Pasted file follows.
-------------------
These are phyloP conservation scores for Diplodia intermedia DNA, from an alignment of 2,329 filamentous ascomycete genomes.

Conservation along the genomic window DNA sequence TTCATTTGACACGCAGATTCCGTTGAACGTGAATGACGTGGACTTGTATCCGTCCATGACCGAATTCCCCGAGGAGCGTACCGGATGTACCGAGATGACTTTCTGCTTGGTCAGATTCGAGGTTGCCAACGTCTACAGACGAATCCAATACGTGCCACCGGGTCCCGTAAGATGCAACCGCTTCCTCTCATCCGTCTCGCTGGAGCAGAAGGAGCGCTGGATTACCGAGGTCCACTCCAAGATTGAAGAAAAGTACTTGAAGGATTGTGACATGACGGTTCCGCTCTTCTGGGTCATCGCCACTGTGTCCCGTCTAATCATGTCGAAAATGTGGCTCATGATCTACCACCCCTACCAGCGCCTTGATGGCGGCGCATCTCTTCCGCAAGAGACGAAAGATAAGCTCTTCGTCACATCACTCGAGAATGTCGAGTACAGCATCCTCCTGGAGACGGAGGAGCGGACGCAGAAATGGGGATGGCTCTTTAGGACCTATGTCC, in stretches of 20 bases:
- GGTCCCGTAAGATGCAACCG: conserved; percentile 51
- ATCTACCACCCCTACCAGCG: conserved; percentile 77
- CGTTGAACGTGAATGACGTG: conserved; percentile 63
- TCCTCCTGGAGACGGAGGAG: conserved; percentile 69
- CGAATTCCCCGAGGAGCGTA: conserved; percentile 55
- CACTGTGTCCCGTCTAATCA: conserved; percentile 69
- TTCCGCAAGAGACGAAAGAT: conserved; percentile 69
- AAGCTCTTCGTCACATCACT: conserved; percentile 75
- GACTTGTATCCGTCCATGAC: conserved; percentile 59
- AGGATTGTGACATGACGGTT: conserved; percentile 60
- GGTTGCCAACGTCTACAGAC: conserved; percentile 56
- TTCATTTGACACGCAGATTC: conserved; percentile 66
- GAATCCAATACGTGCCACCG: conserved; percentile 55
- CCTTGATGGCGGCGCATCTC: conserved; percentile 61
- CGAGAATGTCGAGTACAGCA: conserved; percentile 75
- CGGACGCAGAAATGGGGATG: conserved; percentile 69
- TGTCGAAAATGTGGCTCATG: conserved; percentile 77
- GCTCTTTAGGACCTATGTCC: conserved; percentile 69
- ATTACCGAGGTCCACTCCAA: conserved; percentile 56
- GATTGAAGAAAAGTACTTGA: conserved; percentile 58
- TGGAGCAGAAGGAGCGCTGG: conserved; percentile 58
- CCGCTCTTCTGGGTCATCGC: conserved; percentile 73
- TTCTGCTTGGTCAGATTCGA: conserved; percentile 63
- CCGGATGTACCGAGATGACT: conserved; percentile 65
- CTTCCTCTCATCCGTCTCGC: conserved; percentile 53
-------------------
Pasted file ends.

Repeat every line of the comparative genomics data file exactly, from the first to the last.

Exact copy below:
These are phyloP conservation scores for Diplodia intermedia DNA, from an alignment of 2,329 filamentous ascomycete genomes.

Conservation along the genomic window DNA sequence TTCATTTGACACGCAGATTCCGTTGAACGTGAATGACGTGGACTTGTATCCGTCCATGACCGAATTCCCCGAGGAGCGTACCGGATGTACCGAGATGACTTTCTGCTTGGTCAGATTCGAGGTTGCCAACGTCTACAGACGAATCCAATACGTGCCACCGGGTCCCGTAAGATGCAACCGCTTCCTCTCATCCGTCTCGCTGGAGCAGAAGGAGCGCTGGATTACCGAGGTCCACTCCAAGATTGAAGAAAAGTACTTGAAGGATTGTGACATGACGGTTCCGCTCTTCTGGGTCATCGCCACTGTGTCCCGTCTAATCATGTCGAAAATGTGGCTCATGATCTACCACCCCTACCAGCGCCTTGATGGCGGCGCATCTCTTCCGCAAGAGACGAAAGATAAGCTCTTCGTCACATCACTCGAGAATGTCGAGTACAGCATCCTCCTGGAGACGGAGGAGCGGACGCAGAAATGGGGATGGCTCTTTAGGACCTATGTCC, in stretches of 20 bases:
- GGTCCCGTAAGATGCAACCG: conserved; percentile 51
- ATCTACCACCCCTACCAGCG: conserved; percentile 77
- CGTTGAACGTGAATGACGTG: conserved; percentile 63
- TCCTCCTGGAGACGGAGGAG: conserved; percentile 69
- CGAATTCCCCGAGGAGCGTA: conserved; percentile 55
- CACTGTGTCCCGTCTAATCA: conserved; percentile 69
- TTCCGCAAGAGACGAAAGAT: conserved; percentile 69
- AAGCTCTTCGTCACATCACT: conserved; percentile 75
- GACTTGTATCCGTCCATGAC: conserved; percentile 59
- AGGATTGTGACATGACGGTT: conserved; percentile 60
- GGTTGCCAACGTCTACAGAC: conserved; percentile 56
- TTCATTTGACACGCAGATTC: conserved; percentile 66
- GAATCCAATACGTGCCACCG: conserved; percentile 55
- CCTTGATGGCGGCGCATCTC: conserved; percentile 61
- CGAGAATGTCGAGTACAGCA: conserved; percentile 75
- CGGACGCAGAAATGGGGATG: conserved; percentile 69
- TGTCGAAAATGTGGCTCATG: conserved; percentile 77
- GCTCTTTAGGACCTATGTCC: conserved; percentile 69
- ATTACCGAGGTCCACTCCAA: conserved; percentile 56
- GATTGAAGAAAAGTACTTGA: conserved; percentile 58
- TGGAGCAGAAGGAGCGCTGG: conserved; percentile 58
- CCGCTCTTCTGGGTCATCGC: conserved; percentile 73
- TTCTGCTTGGTCAGATTCGA: conserved; percentile 63
- CCGGATGTACCGAGATGACT: conserved; percentile 65
- CTTCCTCTCATCCGTCTCGC: conserved; percentile 53